Ontario Premier Ford on March 24, 2020 issued a press release advising, because of the Covid-19 pandemic, his government would cut daytime rates for residential consumers, farms and small businesses for 45 days starting April 1st at an estimated cost of $162 million. On May 1, 2020 another press release added medium and large businesses to the equation stating it too would be effective as of April 1, 2020. This release said it would defer a portion of the Global Adjustment (GA) for anything over $115/MWh and possibly extend the deferral until June 30, 2020.
While the first press release suggested the cost, the second release didn’t! The May 1, 2020 release stated in all probability; the “deferred” amount would be recouped starting in January 2021. The foregoing has since been clarified and IESO noted the deferred amounts would be recovered from industrial and commercial* electricity customers only. The reduction to those customers (Class A) appears to be about $19/MWh (based on the April 2020 GA and the wording in the May 1, 2020 release). Taxpayers will be allocated costs not recovered!
The second release raises the question: How much will this amount to? Determining the dollar amount would be a guess but IESO have disclosed Class A and B consumption and GA costs for April 2020 so we can estimate the possible costs. Following is an estimate for this deferral et al, for April, May and June!
Class A customers consumed 2.764 TWh (terawatt hours) in April 2020 versus 3.301 in April 2019 so their consumption dropped by .537 TWh or 16.2%. Applying the $19/MWh suggested above indicates the April deferral will be about $53.5 million so if May and June’s consumption is around the same level the deferral will total about $160 million.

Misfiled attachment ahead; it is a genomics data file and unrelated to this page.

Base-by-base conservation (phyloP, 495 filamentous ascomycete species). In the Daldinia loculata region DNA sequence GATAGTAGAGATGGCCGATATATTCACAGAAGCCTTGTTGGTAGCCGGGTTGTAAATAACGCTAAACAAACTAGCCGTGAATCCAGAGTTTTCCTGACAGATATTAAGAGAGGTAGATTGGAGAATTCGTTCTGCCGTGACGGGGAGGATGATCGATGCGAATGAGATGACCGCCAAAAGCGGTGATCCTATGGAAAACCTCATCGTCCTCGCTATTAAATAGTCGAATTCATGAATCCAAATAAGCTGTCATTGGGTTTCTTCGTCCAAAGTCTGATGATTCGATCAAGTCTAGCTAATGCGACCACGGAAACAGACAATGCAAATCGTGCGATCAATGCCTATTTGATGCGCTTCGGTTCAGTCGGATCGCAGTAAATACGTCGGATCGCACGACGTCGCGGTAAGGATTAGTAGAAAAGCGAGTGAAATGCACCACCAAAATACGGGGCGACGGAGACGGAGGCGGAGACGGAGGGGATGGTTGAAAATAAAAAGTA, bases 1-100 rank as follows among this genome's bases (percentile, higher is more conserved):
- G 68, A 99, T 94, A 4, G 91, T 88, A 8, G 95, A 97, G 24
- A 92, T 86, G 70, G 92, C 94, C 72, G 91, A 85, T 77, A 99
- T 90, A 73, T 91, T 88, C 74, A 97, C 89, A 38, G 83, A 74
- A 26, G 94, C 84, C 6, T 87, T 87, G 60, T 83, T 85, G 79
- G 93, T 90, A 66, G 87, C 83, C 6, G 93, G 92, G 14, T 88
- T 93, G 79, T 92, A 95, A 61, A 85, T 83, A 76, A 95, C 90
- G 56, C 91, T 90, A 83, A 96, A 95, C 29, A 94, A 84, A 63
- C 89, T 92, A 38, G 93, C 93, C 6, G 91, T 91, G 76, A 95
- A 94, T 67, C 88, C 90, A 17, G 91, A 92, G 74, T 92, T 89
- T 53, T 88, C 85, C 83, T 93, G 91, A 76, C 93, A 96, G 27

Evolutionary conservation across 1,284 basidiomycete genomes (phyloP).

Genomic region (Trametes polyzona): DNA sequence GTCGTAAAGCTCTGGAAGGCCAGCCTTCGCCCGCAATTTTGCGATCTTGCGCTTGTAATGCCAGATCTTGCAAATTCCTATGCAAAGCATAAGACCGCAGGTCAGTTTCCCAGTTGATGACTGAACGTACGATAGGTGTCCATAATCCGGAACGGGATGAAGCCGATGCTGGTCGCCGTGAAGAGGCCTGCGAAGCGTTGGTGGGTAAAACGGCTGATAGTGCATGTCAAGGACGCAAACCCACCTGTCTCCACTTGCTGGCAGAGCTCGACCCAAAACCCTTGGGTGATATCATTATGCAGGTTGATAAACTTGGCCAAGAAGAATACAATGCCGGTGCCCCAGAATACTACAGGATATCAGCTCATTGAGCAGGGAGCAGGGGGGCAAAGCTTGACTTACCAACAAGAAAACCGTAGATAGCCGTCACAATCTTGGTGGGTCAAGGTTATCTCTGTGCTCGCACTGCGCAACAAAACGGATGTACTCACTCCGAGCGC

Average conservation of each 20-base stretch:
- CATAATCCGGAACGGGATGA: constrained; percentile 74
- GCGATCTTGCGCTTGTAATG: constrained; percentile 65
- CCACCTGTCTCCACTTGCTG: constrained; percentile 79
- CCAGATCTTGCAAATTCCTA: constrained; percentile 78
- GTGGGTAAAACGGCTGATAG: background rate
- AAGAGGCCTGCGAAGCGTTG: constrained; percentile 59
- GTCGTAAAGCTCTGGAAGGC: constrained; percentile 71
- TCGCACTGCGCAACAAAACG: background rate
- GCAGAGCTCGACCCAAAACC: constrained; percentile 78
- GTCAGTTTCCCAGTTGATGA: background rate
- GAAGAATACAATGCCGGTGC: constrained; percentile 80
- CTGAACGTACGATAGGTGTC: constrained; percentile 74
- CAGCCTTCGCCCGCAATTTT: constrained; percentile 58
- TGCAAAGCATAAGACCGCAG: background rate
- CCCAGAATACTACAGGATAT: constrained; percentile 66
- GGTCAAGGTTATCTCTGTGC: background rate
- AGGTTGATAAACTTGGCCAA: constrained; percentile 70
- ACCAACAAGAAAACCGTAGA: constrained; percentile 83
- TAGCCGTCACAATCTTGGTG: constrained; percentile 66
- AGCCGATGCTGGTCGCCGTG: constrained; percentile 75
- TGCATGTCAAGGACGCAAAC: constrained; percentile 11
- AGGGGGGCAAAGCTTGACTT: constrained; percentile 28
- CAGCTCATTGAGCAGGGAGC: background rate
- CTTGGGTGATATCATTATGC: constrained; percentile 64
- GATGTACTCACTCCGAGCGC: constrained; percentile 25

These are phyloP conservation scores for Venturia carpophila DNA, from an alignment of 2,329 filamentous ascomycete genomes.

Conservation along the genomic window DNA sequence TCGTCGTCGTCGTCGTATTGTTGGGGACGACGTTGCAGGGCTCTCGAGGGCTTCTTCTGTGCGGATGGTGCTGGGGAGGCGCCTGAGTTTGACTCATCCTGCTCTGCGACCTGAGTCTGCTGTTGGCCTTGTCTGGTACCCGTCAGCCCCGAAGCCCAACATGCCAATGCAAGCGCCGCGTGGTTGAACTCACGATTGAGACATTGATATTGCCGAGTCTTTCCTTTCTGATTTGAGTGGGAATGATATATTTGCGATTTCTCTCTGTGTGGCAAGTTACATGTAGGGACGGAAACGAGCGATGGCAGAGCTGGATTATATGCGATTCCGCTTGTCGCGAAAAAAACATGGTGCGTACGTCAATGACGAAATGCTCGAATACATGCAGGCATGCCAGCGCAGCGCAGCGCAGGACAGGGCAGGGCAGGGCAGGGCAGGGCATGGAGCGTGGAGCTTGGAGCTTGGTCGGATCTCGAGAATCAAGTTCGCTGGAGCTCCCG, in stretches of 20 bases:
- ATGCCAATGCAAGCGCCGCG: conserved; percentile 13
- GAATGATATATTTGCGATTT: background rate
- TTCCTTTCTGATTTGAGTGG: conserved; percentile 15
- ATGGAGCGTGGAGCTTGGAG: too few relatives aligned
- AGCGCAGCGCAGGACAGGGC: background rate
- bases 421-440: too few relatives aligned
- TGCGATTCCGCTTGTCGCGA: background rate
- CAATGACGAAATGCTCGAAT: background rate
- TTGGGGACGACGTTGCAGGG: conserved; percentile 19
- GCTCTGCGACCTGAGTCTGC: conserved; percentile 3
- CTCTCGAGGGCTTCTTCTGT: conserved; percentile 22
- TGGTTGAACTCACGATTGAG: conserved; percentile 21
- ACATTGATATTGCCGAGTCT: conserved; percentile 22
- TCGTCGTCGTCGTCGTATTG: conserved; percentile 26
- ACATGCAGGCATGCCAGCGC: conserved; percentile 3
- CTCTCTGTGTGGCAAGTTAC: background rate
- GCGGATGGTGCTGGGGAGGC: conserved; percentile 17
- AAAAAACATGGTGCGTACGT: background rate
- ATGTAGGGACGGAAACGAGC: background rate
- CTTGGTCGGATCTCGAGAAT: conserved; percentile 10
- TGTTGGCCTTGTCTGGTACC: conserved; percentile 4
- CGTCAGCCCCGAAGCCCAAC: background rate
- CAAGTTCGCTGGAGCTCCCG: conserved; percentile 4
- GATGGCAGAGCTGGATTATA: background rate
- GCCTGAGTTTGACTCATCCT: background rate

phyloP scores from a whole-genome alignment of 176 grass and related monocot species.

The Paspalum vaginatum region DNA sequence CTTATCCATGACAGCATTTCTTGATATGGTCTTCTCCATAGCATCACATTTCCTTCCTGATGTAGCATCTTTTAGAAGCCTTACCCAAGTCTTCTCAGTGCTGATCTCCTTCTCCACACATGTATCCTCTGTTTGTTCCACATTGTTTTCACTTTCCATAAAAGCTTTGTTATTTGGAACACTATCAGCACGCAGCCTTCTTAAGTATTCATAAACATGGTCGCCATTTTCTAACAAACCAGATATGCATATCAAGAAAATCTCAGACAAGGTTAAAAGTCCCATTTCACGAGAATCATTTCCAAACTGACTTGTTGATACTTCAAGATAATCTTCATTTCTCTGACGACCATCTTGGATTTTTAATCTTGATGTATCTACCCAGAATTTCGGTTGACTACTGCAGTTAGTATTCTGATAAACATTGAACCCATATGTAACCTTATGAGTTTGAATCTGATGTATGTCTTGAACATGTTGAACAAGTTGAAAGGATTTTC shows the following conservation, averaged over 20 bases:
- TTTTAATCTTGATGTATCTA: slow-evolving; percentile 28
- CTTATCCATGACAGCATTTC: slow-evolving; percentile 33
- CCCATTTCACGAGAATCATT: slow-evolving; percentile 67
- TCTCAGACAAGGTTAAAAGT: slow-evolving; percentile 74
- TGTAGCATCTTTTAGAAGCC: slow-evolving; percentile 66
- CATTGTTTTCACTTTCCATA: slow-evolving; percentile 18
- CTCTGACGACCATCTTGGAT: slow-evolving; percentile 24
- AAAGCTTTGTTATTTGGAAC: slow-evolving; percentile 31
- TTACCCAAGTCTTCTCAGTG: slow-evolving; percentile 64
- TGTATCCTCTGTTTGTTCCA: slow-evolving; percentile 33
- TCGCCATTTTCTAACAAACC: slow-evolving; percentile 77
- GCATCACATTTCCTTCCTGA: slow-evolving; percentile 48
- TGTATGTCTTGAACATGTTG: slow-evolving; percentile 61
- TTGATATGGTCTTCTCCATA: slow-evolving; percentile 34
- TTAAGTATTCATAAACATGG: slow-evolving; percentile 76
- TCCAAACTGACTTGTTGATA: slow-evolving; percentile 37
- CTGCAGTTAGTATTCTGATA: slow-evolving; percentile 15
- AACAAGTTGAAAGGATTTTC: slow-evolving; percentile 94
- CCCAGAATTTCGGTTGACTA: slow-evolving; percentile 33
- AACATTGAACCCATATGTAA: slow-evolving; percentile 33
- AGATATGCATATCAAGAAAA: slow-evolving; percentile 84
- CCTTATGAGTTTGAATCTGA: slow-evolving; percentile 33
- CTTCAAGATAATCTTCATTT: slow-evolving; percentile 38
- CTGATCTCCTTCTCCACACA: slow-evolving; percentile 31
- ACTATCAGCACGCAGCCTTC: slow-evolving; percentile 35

For Class B customers the cost will be considerably more. As noted above, it does not appear to be a deferral! Class B customers in 2019 consumed 7.382 TWh versus 7.017 TWh in April 2020 so their consumption fell 265 GWh (gigawatt hours) or 3.6%. The drop was small, even though residential consumers were “locked-down”. One should suspect closure of small/medium sized business caused the fall in consumption.
As noted, the original press release set the maximum GA at $115/MWh, so for April, when the GA was just over $150/MWh the relief was the difference of $35/MWh. What that means is the 7.017 MWh consumed in April may result in $250 million allocated to the annual budget for taxpayers to pick up! (7.017 TWh X $35 million/TWh = $246 mllion). May and June could bring that to $750 million.
Beyond the above, what is disarming is IESO’s first estimate for May’s 2020 GA is $179.10/MWh which could increase the monthly allocation by $210 million if the forecast is correct and consumption is similar! Over three months the amount allocated to taxpayers could therefore rise to $1.2 billion.
Just another burden on taxpayers and ratepayers.
Intermittent and unreliable wind and solar generation contracts add $3/4 billion of costs to electricity bills every year so without them this burden would be a minor occurrence!
*Clarity on the split between Class A and B commercial/industrial customers is not presented so for purposes of this exercise we have assumed those referenced by IESO are all Class A.